Oral Posters: MIS
Presented by: V. Gupte - View Audio/Video Presentation (Members Only)
(1) Fortis Hospitals Mulund, Spine Surgery, Mumbai, India
Object: Assessment of effects of three different surgical approaches for spinal decompression in degenerative lumbar canal stenosis involving single to multiple level with no instability.
Method: A total of 50 patients with lumbar canal stenosis were divided on the basis of choice of surgical technique into 3 groups : MLD (17 patient's with 2-3 level stenosis), MED-UBF through Metrx Tubular System (17 patient's with 1 and 2 level stenosis) & SPS-multilevel (16 patient's with 2 level, 3 level and 4 level stenosis).Out of 50 patient's, 15 patient's had medical co-morbidities. Clinical & functional outcome assessment was performed by giving ODI questionnaire to all patients at pre-op, 6 weeks, 3 months, 6 months ; & VAS was recorded at preop, at the time of discharge, 6 weeks, 3 months, 6 months.Paraspinal muscle damage was assessed with biochemical markers CPK-MB, CRP which were measured preop and postoperatively at day 2. MRI changes in the paravertebral musculature were evaluated at 3 month follow-up. Other parameters such as blood loss, operative time, length of hospital stay were used to judge learning-curve of minimal invasive techniques.
Results: All patient's showed appreciable clinical and functional recovery between 6 weeks to 3 months post-operatively with improved activities of daily living; although statistically there is no difference in VAS & ODI (p > 0.05) from preop to follow-up 6 months in all the three techniques (MED-UBF , MLD, SPS). Post-operatively none of the patient's had wound infection, and biochemical markers CPK-MB & CRP (p>0.05) did not show significant differences in their values in all the three techniques. There is no significant difference between blood losses (p>0.05). Post-operative MRI axial T-2 weighted cross-sectional area measurement & evaluation at L4-5 level at 3 months showed little muscle atrophy with fat infiltration in multifidus muscle in MLD 2-3 levels; whereas normal muscle configuration seen in MED-UBF and SPS showed no atrophy but very minimal fatty infiltration of multifidus with a wide canal with intact spinous process. There is significant statistical difference in operative time and hospital stay(p< 0.05) which decreased with experience and thereby overcoming the learning-curve involved in minimal invasive techniques.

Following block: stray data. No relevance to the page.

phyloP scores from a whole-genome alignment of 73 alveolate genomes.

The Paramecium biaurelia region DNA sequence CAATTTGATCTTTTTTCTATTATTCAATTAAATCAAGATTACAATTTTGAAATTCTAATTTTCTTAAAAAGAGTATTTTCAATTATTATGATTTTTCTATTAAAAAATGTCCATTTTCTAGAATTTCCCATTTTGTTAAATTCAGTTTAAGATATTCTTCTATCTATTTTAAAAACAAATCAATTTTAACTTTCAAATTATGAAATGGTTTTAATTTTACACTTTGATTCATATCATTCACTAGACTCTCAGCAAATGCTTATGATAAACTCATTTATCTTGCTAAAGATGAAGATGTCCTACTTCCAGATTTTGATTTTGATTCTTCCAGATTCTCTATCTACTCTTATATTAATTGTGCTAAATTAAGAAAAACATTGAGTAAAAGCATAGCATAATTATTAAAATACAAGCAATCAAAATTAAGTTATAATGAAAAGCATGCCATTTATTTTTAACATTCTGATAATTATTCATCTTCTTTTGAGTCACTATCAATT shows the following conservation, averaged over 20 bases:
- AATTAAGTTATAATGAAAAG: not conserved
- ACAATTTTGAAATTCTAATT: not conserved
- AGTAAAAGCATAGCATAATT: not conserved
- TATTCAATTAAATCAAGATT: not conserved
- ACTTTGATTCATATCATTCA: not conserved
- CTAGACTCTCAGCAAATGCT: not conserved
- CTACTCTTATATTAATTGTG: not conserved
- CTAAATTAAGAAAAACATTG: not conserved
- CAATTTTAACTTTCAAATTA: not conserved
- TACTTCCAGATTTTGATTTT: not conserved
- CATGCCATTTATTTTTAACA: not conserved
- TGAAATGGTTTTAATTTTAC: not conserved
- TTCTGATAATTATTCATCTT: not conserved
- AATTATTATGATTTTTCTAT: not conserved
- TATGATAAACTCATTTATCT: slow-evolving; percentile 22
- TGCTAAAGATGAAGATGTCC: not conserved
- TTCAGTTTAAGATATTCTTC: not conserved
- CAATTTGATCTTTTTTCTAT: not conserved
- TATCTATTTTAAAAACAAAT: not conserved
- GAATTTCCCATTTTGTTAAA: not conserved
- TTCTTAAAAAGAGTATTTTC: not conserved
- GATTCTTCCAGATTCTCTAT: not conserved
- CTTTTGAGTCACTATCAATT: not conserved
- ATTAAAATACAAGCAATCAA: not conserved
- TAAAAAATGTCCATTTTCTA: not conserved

Conclusion: Minimal invasive lumbar spinal decompression techniques preserved the posterior elements esp. spinous processes and also the multifidus muscle which is the main stabilizer. With good experience, these minimal invasive techniques can be performed as efficiently and quickly as the conventional laminectomy. A surgeon not accustomed to microscope can perform SPS for its similar exposure like the conventional laminectomy. In our experience with minimal invasive approaches, patient's especially with medical co-morbidities showed early mobilisation and required lesser hospitalization stay, so probably MISS has an edge over conventional laminectomy in stable degenerative lumbar canal stenosis.